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IN July 2017, the Advertising Standards Agency vowed to develop higher standards against which adverts are judged to stop potentially harmful and damaging gender stereotypes being created. “A tougher line is needed on ads that feature stereotypical gender roles or characteristics which can potentially cause harm”, they stated, “including ads which mock people for not conforming to gender stereotypes”. How does this transpose onto the world of film and the representations of gender depicted onscreen?
Critically well received on its release in 2009, (500) DAYS OF SUMMER (Mark Webb) provides a refreshing riposte to the conventional boy meets girl formula seen in other romantic comedies released in the same year such as THE PROPOSAL (Anne Fletcher 2009) and THE UGLY TRUTH (Robert Luketic 2009). It paid tribute, both structurally and cinematically, to Woody Allen’s ANNIE HALL (1977), gaining it an immediate indie fan base. Employing a non-linear narrative in recalling events that have transpired, broken-hearted Tom (Joseph Gordon-Levitt) is told by his sister Rachel (Chloë Grace Moretz) as the film opens to “start from the beginning”. With this begins a combination of live action and quirky hand-drawn animations that depict the lifespan of Tom’s relationship with Summer (Zooey Deschanel).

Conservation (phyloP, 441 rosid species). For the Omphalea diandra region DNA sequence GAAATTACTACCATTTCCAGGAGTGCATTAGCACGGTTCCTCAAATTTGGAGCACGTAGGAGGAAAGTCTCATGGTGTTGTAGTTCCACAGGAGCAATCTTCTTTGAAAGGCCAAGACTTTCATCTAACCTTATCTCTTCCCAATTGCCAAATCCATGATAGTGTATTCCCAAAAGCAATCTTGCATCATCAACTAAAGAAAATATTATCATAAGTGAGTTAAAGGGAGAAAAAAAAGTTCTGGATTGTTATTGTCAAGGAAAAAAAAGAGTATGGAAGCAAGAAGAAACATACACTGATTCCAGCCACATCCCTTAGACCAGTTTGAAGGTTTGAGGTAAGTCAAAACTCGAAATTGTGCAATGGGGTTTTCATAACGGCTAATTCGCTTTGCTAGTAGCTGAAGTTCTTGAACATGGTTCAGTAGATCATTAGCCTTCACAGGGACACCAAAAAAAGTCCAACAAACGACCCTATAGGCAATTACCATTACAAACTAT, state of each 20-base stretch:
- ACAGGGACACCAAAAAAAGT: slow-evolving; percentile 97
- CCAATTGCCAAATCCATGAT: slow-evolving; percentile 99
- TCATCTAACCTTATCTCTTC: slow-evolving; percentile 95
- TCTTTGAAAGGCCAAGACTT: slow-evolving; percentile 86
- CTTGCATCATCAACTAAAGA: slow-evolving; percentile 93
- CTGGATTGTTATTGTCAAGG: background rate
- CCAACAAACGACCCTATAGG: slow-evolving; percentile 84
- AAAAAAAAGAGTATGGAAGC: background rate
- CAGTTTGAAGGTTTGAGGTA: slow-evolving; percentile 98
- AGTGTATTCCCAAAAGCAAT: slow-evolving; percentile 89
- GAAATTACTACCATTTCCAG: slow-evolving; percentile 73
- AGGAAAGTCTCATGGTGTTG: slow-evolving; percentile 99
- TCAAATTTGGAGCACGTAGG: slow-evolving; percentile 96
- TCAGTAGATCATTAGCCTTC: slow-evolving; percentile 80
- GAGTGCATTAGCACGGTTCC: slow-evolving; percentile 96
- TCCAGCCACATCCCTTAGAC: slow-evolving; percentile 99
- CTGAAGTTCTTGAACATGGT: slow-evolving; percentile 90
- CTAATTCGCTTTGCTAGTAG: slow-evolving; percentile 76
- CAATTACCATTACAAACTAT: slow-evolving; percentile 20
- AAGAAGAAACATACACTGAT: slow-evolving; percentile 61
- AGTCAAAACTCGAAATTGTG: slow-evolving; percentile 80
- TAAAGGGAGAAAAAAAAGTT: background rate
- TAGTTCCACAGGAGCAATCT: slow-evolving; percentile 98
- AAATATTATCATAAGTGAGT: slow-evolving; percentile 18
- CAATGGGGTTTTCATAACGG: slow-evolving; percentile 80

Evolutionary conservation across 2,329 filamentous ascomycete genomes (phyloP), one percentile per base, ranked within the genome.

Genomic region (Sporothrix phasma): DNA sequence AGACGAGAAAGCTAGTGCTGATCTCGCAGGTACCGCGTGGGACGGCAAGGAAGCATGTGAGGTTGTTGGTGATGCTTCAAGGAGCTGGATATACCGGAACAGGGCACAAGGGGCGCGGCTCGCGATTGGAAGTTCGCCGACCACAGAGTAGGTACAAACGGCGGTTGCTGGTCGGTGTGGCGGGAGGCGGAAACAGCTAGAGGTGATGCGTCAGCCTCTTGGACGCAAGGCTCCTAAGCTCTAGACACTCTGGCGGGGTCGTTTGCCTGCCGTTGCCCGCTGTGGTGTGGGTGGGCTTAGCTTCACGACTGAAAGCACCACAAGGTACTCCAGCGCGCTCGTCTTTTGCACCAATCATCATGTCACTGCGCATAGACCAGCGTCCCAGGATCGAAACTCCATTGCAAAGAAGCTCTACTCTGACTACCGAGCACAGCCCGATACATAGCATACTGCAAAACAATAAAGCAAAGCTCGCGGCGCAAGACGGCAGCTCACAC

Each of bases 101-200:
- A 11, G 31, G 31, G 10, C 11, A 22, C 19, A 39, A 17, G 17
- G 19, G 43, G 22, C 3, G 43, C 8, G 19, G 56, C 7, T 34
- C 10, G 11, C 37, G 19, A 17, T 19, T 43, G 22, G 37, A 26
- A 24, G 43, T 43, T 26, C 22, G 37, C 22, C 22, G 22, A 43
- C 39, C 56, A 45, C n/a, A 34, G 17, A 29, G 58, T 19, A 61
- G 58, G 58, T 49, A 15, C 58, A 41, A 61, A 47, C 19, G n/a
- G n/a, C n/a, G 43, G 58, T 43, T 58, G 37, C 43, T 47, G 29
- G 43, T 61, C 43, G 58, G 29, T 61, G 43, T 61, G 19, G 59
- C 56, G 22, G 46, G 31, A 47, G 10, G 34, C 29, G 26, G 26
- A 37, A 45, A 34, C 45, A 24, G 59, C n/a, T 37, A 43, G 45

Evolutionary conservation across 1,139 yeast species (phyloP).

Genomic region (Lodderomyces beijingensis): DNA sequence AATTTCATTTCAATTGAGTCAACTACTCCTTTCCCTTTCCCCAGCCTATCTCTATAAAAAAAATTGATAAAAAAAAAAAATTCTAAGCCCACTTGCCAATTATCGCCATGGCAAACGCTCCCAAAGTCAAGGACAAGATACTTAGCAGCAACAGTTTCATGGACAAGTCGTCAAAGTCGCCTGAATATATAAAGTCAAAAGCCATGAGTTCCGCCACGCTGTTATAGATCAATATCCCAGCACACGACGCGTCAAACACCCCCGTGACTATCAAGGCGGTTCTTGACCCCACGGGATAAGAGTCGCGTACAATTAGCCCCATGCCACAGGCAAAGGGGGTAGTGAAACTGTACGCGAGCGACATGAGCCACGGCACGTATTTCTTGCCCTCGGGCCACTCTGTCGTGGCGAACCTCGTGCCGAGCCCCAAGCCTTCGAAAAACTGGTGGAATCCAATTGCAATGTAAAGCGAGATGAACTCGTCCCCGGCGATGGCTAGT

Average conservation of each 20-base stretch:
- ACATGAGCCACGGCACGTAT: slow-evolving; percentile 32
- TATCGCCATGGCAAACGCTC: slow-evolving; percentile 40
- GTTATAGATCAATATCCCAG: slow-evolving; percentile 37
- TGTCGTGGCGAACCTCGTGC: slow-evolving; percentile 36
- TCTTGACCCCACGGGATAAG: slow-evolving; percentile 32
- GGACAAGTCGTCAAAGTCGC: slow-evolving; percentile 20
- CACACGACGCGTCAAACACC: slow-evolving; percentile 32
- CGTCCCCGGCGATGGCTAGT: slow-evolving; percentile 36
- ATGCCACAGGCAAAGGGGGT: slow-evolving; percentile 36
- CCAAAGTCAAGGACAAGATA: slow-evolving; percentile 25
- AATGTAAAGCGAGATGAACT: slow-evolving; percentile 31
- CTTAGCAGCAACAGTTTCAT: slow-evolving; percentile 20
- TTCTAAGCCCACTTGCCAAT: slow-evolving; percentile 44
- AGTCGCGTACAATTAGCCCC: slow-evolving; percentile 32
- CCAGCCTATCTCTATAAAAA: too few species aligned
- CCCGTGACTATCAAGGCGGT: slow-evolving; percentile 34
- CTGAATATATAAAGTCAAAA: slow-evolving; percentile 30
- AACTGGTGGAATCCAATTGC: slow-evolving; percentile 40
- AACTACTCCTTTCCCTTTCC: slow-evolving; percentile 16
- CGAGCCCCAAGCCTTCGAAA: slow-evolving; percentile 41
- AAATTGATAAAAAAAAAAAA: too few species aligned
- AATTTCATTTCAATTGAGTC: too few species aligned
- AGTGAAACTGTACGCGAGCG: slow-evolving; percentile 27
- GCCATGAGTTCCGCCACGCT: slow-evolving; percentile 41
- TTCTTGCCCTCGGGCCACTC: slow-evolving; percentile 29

Despite widespread adoration for the film, Deschanel’s character prompted a “Marmite” reaction on social media with fans slating her for being a “bitch” for her poor treatment of the beloved protagonist Tom. The film's writer Scott Neustadter revealed in an interview with The Daily Mail in 2009 that he based his script on his own heartbreak from unofficial girlfriend Jenny Beckman - which may or may not be her real name - and the narrative the two characters in the film follow closely mirrors his own rollercoaster journey. Whether this adds a level of realism to the film is beside the point; the tagline is very clear when it states that “Boy meets girl. Boy falls in love. Girl doesn’t” and “This is not a love story. This is a story about love.” Yet when Summer inevitably leaves Tom, albeit with an unexpected twist, our heartstrings are pulled and we tumble into a pit of depression right alongside Tom.